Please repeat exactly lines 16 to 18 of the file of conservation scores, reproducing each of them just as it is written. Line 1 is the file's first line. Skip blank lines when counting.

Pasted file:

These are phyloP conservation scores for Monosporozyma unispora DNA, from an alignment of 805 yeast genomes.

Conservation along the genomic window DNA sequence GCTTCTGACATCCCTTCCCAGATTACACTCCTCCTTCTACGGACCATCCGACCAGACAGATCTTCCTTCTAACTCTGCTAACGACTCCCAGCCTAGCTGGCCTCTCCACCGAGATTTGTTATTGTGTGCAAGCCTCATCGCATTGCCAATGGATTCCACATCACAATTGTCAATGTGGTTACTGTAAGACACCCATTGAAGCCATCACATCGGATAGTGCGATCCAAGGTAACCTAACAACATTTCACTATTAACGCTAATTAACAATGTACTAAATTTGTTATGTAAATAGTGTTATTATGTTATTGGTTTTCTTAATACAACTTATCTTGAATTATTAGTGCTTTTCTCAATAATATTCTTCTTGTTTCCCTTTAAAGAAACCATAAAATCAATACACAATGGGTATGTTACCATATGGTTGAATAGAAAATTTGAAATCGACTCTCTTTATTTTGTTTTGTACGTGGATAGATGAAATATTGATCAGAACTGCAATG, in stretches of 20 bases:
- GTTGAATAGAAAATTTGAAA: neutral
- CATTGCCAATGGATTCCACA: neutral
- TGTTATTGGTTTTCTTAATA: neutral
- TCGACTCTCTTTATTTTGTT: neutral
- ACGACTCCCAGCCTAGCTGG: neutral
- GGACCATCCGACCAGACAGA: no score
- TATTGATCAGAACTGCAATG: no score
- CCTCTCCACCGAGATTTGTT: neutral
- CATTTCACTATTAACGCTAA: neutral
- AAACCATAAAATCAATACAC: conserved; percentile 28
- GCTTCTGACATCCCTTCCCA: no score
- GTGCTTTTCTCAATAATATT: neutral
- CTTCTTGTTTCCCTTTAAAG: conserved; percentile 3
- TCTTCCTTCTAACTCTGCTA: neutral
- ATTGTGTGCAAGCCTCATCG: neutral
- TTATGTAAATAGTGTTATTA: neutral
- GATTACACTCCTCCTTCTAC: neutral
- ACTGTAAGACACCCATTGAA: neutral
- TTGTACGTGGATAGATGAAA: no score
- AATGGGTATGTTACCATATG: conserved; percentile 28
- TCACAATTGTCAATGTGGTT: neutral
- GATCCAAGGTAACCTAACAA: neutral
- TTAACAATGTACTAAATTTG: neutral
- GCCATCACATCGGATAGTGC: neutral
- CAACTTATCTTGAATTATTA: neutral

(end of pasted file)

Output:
- TCTTCCTTCTAACTCTGCTA: neutral
- ATTGTGTGCAAGCCTCATCG: neutral
- TTATGTAAATAGTGTTATTA: neutral